Eureka moment leads to new theory on how to fight Alzheimer’s disease

While research shows that the risk of developing Alzheimer’s disease increases with age, the big question for a biologist at Western University is why some people get the disease and others don’t.

Current experimental therapies for Alzheimer’s disease focus on reducing amyloid beta, a protein that accumulates in the brain with age. Until recently, researchers agreed that excess amyloid beta causes plaques that impair brain function and results in severe memory loss, the chief symptom that defines Alzheimer’s.

Robert Cumming, a biology professor at Western’s Faculty of Science, and his team have discovered that that some people can tolerate high levels of amyloid beta for many, many years without any memory loss. More importantly, the Western researchers have also discovered that the accelerated metabolic process (that makes cancer cells so deadly) seems to have a protective effect against Alzheimer’s.

“There’s definitely a link between your ability to regulate your metabolism and decreasing your risk for Alzheimer’s,” says Cumming.

Rewind to 2007. When a graduate student presented a paper on the Warburg Effect, Otto Warburg’s pioneering discovery in 1920 that accelerated metabolism gives cancer cells a distinct advantage, Cumming had a eureka moment. He saw the same pattern just five years earlier while working as a post-doctoral fellow at the Salk Institute in San Diego. After exposing brain cells to high levels of amyloid beta, the majority died. But some survived.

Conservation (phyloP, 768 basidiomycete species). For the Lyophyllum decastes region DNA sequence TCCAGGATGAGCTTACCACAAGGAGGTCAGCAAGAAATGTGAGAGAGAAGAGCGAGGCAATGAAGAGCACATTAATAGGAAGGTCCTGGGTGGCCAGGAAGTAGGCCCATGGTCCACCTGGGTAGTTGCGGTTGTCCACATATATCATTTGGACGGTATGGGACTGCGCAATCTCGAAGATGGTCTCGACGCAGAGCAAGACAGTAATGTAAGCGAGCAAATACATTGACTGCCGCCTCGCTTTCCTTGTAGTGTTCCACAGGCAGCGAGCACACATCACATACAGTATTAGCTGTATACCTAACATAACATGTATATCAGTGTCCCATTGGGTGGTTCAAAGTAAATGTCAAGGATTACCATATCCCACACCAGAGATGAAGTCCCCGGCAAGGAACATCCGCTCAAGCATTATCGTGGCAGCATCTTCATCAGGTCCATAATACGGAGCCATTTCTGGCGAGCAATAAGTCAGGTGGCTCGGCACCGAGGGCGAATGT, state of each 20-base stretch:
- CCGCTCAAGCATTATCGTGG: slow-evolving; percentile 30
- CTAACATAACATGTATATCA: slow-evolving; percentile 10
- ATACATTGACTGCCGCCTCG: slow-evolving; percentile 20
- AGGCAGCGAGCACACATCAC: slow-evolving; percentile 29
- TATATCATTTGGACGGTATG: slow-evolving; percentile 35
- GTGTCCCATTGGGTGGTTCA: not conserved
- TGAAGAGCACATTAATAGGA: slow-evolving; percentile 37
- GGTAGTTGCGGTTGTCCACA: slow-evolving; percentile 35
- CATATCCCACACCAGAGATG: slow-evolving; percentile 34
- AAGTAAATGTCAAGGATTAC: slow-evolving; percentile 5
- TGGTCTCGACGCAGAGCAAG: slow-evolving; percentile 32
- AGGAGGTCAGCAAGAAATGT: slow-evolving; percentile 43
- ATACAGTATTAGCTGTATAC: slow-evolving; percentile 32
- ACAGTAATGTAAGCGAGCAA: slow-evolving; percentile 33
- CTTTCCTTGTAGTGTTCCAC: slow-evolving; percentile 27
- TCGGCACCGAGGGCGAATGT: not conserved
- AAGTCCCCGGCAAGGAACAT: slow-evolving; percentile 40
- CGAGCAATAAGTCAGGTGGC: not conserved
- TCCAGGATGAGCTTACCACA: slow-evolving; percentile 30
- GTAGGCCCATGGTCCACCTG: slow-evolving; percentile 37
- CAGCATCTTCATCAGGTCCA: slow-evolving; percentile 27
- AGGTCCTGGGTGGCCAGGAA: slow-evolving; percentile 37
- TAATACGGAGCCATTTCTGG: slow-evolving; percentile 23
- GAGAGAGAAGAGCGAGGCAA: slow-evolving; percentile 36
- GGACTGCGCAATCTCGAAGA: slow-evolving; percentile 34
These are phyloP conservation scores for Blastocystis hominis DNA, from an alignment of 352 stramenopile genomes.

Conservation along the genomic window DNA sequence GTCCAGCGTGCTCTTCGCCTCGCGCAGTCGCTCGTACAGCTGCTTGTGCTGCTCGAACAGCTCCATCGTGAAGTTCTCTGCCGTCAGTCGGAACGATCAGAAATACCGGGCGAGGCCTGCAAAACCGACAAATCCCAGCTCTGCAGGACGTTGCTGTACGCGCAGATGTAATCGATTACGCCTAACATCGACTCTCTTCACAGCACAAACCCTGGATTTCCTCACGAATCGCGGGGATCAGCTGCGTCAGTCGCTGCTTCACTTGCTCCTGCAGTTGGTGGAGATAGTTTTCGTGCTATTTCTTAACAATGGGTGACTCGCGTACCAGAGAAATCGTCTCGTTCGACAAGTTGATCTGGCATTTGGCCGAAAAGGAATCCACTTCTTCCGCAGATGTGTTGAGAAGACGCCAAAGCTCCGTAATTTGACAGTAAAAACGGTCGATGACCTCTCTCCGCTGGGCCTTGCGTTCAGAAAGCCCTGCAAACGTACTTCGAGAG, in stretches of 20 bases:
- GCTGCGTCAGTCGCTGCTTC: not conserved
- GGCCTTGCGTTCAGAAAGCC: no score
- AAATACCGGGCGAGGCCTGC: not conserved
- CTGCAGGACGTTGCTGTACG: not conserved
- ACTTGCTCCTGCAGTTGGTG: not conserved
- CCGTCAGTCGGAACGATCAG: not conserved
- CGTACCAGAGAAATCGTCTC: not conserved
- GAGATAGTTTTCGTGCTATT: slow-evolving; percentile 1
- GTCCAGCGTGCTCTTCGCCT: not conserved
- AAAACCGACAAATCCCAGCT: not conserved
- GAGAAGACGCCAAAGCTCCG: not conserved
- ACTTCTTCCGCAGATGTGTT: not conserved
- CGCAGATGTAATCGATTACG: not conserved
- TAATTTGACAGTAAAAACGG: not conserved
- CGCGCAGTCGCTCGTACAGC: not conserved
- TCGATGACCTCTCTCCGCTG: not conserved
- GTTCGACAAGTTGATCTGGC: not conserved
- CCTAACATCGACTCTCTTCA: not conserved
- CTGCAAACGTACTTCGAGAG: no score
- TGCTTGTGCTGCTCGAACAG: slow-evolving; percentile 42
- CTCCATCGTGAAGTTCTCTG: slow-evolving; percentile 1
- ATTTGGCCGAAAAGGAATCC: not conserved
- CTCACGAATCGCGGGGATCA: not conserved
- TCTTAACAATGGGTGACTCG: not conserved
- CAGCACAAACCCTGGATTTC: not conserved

“The surviving cells were sugar-crazy and acted just like Warburg’s cancer cells,” he says, describing their accelerated metabolic activity.

Cumming is now studying whether or not the Warburg Effect applies to Alzheimer’s disease too by acting as a protective mechanism that makes brain cells resilient to toxins, the ravages of age, and, in theory, reduces Alzheimer’s.

“At this stage, we can’t say unequivocally that if you activate the Warburg Effect in your brain, you won’t get Alzheimer’s or cancer,” says Cumming. “It’s critical to understand if our hypothesis is correct before we turn this on.”

Cumming and his team are currently working with neuroimaging scientists at the Robarts Research Institute at Western’s Schulich School of Medicine & Dentistry to prove their hypothesis in live models, some of which have been genetically modified to have Alzheimer’s.


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